Q: Who should write my recommendations?
A: Well, if you take private lessons, your teacher should definitely write you a recommendation. Other recommendations could come from a musical director, someone you’ve played with in the past, etc.
Q: Where should my references send their letters?
A: All you need to do is enter your references’ contact information in the application. We will contact them for a reference which they fill out online.
Q: Do you have any tips for making a good video?
A: I am so glad you asked. The absolute, most important thing about your video submissions is for your playing to be heard. After that, the most important thing is for your playing to be seen. In general, it helps to have the camera in one place with you as its focus. It does not have to be in a fancy location, or have fancy photography, and you don’t need to look fancy, but if we can’t hear you, or if there are two mandolins on stage and the camera is so far away that we don’t know who’s playing, then that means that we can’t accurately assess your skills.
Q: You said I need to submit “live” video for my application. What do you mean by “live”?
A: “Live” means no editing of the final product. It should be recorded all in one take. It does not have to be at a live show or in front of a live audience.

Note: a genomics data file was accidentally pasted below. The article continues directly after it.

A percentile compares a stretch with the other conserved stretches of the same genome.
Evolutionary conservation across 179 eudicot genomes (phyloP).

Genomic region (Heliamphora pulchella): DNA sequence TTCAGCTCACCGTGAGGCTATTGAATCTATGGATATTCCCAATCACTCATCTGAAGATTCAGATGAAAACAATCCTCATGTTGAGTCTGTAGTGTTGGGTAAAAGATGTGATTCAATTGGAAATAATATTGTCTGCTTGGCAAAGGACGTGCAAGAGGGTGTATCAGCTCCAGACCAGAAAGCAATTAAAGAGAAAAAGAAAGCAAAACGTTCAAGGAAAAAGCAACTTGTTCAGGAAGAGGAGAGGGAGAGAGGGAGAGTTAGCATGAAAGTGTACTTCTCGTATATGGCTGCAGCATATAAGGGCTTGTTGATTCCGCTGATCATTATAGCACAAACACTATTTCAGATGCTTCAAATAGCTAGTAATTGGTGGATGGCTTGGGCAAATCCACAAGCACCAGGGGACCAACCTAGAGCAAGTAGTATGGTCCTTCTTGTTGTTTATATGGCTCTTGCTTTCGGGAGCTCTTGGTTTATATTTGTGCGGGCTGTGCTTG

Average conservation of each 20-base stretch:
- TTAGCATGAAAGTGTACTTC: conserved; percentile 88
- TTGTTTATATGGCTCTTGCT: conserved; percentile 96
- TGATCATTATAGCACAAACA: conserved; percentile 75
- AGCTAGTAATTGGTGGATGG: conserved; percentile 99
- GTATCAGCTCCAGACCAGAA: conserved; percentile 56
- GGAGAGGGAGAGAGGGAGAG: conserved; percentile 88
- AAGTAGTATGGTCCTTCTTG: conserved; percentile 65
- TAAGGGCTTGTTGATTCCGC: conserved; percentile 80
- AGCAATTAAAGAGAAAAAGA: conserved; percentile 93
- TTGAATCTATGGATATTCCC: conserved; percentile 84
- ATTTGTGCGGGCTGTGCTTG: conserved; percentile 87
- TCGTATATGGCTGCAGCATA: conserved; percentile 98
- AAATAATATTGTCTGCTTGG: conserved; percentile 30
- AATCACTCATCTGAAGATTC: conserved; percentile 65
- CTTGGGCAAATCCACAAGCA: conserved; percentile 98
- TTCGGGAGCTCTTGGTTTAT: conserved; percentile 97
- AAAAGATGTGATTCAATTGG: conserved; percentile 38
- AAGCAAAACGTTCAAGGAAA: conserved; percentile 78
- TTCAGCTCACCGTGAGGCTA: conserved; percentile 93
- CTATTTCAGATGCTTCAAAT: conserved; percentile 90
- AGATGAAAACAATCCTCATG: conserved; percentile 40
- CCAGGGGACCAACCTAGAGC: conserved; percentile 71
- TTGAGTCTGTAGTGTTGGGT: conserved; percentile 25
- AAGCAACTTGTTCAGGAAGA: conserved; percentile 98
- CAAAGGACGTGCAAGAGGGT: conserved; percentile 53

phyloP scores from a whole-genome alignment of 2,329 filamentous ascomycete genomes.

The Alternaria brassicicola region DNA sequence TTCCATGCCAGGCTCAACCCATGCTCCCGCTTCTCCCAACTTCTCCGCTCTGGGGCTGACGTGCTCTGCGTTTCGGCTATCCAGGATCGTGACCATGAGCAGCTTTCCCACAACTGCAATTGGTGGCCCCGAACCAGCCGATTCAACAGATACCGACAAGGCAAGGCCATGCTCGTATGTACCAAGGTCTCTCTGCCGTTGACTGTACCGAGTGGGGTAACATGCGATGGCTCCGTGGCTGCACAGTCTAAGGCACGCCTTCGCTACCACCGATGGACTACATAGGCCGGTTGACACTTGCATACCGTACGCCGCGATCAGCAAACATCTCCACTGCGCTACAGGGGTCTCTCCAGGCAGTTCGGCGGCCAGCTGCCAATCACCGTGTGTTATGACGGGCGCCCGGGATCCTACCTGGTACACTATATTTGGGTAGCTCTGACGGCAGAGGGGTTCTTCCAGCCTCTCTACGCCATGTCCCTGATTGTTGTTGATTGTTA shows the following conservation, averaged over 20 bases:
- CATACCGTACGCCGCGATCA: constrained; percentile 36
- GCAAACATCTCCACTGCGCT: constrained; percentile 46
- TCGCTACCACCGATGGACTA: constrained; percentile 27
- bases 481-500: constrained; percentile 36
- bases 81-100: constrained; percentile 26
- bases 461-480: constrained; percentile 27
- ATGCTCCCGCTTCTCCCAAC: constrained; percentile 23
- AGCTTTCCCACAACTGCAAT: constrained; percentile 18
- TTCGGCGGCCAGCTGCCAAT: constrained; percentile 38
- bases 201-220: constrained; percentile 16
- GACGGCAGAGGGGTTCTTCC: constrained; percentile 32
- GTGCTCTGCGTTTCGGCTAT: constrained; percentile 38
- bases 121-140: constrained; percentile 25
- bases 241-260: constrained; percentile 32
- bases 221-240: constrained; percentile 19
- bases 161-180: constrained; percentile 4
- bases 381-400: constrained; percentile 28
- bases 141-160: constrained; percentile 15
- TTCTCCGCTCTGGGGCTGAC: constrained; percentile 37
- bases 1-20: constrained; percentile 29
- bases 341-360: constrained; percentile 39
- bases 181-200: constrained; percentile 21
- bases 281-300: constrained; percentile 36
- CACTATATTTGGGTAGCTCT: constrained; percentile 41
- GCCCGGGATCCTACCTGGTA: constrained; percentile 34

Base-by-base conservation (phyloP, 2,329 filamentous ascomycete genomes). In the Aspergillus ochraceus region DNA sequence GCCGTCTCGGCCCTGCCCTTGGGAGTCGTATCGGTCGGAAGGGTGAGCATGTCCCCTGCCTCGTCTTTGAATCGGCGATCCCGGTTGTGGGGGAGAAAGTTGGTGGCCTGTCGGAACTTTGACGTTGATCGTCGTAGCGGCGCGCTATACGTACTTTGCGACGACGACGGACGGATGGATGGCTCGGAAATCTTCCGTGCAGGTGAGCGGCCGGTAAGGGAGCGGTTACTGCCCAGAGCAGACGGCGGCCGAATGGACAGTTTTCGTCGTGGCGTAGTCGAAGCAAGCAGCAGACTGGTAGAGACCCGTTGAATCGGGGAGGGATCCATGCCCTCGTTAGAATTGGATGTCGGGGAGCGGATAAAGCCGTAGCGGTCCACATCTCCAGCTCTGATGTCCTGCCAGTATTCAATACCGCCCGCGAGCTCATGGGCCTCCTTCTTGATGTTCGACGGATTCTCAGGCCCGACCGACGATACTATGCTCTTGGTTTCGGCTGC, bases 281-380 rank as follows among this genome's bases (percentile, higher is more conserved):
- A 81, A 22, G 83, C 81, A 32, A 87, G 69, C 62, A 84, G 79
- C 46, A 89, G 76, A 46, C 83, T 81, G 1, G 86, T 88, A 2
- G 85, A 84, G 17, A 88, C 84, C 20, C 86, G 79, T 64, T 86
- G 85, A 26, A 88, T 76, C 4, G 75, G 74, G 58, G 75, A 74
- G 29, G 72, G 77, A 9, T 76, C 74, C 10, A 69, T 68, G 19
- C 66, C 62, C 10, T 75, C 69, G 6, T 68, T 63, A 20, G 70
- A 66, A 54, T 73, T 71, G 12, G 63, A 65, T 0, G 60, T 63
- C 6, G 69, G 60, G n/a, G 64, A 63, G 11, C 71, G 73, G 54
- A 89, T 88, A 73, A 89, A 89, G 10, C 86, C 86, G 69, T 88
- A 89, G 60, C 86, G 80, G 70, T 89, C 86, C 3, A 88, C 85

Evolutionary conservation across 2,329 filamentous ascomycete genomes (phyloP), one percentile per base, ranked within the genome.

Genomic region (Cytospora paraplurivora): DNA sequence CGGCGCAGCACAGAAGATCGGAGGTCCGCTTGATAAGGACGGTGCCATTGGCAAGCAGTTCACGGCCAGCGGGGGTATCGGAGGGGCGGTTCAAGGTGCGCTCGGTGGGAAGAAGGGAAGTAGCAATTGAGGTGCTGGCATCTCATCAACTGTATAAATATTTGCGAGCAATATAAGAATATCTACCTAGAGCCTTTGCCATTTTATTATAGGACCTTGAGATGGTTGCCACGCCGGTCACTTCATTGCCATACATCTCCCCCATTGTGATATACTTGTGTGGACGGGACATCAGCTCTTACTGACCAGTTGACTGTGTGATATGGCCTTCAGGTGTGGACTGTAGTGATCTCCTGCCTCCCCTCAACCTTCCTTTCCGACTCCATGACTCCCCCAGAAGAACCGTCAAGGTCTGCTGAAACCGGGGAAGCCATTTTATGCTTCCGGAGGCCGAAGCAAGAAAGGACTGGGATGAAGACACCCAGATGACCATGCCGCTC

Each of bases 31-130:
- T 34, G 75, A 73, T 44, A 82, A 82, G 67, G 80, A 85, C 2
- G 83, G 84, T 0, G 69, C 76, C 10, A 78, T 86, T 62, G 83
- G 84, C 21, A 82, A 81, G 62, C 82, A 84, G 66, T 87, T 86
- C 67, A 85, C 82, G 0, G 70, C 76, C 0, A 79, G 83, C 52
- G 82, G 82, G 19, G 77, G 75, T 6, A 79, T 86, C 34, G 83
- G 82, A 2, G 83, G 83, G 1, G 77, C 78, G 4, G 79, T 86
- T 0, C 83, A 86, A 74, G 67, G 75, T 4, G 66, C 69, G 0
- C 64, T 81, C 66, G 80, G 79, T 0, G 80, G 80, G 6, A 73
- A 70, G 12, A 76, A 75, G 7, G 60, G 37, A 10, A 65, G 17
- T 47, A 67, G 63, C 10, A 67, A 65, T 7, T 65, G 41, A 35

Q: Can I send in a DVD instead of uploading my video directly in the application?
Q: Why not?
A: We have several different people assessing the applications in several different time zones. Everything needs to be digital and available online.
Q: How much is tuition?
A: Savannah Music Festival provides tuition, concert passes, local transportation, and room and board for all participants.
Q: Do you pay for my travel to and from Savannah?
A: Participants are responsible for their travel to Savannah and safely bringing their instruments to Savannah.
Q: It sounds great! How do I apply?
A: Go here to get started.
Have more Qs? We’ve got lots of As. Email us or call 912-234-3378 ext. 102.